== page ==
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Congress Seeks To Make Bison America's 'National Mammal'
If the act becomes law, the bison would be granted a similar status as the bald eagle, the oak tree and the rose as official national symbols of the United States. Beyond that there would be very little direct effect, although that doesn't deter the sponsors of the bill. They see the bison as an important part of American heritage dating back to a time when only Native Americans occupied the region.
The bison is the largest land animal in North America and their vast herds once numbered in the millions. At their peak, those herds covered the Great Plains, ranging from the Rocky Mountains to as far east as the Appalachians. But as settlers moved west the animals were hunted for their meat and fur, bringing them to the brink of extinction. In the early 1900s President Teddy Roosevelt, working with several conservation groups, played an instrumental role in saving them from that fate. Today the bison population is estimated to be in the hundreds of thousands, some of which are domesticated, and healthy herds can be found in places like Yellowstone and Grand Tetons National Parks.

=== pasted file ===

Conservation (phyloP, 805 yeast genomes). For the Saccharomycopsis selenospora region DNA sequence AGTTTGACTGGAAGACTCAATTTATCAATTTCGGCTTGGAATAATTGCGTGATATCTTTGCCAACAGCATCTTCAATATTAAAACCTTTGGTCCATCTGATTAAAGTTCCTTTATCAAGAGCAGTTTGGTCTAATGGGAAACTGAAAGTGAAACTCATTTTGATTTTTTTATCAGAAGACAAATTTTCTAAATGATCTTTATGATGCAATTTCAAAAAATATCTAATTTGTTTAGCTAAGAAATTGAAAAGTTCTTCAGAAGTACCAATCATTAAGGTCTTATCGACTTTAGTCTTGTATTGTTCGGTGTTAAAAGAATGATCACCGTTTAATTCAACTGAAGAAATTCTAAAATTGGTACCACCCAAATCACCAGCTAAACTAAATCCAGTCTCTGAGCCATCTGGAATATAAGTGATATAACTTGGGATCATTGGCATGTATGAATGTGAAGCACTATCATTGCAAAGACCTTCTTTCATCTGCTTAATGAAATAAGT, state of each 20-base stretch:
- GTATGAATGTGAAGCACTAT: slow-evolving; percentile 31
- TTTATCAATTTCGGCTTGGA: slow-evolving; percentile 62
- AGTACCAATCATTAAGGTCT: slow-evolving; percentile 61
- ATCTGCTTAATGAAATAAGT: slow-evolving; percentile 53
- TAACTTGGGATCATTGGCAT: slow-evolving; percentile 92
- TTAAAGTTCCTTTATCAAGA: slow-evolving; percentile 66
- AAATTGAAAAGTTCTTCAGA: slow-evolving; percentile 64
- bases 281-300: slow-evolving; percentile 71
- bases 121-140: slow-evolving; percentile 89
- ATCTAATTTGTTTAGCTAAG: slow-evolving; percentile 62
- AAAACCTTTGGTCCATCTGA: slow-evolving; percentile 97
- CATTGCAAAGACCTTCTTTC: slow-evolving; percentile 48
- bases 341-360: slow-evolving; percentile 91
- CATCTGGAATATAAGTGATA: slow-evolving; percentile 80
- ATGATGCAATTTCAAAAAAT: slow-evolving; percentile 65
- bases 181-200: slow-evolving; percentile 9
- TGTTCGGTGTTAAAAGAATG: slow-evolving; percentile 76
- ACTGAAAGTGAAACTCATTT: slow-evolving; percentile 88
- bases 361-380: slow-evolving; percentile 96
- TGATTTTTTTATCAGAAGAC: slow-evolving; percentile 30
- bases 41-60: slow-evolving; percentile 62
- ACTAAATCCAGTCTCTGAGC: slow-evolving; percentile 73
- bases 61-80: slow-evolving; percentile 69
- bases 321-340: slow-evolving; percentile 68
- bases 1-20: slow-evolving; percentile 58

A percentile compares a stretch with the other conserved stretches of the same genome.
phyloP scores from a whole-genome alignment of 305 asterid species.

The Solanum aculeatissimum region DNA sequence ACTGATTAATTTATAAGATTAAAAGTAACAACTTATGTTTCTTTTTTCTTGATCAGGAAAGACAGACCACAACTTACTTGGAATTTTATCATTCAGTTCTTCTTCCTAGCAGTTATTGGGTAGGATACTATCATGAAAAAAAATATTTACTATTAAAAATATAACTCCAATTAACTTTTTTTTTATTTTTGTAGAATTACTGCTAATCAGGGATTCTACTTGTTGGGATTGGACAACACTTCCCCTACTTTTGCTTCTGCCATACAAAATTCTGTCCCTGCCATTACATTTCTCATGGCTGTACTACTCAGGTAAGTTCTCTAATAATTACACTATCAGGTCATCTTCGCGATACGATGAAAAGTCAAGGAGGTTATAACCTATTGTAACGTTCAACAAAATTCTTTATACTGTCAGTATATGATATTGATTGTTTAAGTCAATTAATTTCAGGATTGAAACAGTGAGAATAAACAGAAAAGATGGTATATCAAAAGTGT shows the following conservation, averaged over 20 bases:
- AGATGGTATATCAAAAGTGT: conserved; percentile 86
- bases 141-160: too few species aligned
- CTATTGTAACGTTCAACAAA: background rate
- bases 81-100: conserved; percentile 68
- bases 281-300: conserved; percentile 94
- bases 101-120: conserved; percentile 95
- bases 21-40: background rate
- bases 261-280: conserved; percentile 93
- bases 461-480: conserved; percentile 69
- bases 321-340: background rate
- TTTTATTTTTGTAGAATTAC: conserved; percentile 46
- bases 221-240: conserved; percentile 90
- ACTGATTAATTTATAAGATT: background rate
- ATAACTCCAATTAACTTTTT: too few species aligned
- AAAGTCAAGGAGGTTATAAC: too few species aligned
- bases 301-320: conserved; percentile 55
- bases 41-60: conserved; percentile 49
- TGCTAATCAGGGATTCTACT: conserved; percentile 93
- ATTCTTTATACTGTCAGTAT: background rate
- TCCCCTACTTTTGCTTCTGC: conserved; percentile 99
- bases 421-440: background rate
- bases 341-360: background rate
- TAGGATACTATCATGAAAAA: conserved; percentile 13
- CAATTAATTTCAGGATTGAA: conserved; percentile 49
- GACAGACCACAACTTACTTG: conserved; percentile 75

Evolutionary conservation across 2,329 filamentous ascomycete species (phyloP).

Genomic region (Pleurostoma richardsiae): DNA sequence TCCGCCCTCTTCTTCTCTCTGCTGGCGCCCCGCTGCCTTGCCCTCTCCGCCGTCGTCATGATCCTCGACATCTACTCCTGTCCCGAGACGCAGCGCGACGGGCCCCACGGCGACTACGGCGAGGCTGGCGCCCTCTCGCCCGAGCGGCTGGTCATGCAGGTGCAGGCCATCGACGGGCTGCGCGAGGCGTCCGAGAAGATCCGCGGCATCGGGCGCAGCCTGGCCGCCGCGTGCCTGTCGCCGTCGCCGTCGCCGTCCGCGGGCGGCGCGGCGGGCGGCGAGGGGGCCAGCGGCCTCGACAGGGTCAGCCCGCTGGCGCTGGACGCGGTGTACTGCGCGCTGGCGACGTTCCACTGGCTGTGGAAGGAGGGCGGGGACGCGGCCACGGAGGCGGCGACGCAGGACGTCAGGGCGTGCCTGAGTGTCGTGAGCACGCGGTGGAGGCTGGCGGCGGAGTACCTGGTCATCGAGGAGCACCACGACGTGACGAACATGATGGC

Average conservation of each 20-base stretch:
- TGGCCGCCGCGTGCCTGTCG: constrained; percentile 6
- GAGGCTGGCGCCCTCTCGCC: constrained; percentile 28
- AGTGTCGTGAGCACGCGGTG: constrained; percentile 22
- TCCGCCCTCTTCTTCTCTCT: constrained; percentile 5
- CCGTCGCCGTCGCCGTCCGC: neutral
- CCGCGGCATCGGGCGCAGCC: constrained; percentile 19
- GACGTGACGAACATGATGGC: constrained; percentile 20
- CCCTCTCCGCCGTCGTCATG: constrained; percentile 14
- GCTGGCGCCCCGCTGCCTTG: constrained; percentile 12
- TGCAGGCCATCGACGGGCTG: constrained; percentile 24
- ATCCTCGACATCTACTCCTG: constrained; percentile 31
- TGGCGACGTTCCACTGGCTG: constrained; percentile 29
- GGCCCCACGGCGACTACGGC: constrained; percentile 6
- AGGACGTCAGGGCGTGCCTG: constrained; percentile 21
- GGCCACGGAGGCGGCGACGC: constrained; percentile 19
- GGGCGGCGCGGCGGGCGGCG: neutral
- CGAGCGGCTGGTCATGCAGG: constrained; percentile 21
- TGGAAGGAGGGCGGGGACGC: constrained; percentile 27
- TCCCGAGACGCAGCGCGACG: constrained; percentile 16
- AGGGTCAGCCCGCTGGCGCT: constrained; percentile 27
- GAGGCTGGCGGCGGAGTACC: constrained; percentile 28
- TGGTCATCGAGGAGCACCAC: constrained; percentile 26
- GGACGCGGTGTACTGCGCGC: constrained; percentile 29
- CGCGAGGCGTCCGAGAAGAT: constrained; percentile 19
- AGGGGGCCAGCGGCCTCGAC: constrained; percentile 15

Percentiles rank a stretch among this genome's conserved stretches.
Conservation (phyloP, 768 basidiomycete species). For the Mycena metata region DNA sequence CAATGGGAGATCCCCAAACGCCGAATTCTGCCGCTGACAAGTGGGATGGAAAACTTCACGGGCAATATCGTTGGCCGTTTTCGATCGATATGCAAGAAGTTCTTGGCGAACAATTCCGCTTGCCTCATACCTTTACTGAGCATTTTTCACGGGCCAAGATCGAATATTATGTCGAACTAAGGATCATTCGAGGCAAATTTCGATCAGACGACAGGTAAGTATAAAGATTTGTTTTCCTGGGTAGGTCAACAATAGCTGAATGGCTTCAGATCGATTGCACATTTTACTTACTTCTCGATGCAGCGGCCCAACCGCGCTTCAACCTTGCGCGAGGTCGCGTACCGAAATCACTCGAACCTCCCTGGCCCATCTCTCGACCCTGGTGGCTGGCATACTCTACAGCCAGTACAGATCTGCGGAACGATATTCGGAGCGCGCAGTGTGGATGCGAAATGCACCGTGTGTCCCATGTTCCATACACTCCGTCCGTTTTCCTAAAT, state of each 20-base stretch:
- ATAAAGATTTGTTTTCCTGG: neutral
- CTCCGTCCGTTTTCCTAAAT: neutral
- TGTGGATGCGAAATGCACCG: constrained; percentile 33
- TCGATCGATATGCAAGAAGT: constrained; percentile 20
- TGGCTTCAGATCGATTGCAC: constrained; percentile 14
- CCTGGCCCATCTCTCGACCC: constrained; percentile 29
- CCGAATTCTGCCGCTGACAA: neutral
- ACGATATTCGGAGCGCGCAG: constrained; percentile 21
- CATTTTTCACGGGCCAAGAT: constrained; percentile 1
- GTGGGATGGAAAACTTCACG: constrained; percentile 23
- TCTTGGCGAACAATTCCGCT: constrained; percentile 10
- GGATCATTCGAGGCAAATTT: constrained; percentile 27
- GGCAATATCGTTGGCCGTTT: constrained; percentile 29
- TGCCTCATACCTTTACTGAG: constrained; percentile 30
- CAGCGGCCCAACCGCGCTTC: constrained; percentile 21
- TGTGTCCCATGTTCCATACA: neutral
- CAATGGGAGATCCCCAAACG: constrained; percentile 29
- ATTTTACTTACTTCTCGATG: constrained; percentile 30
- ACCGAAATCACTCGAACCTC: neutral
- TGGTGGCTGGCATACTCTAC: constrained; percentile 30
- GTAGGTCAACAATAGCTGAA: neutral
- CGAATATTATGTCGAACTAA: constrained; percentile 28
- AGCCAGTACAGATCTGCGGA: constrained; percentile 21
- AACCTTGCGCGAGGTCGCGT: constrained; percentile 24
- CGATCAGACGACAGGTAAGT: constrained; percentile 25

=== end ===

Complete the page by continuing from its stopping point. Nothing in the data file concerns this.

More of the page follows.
Although this piece of legislation doesn't carry much weight, supporters say that it will still make American's more aware of the role the bison has played in the country's history and will help create support for further protecting the creatures and their natural environments.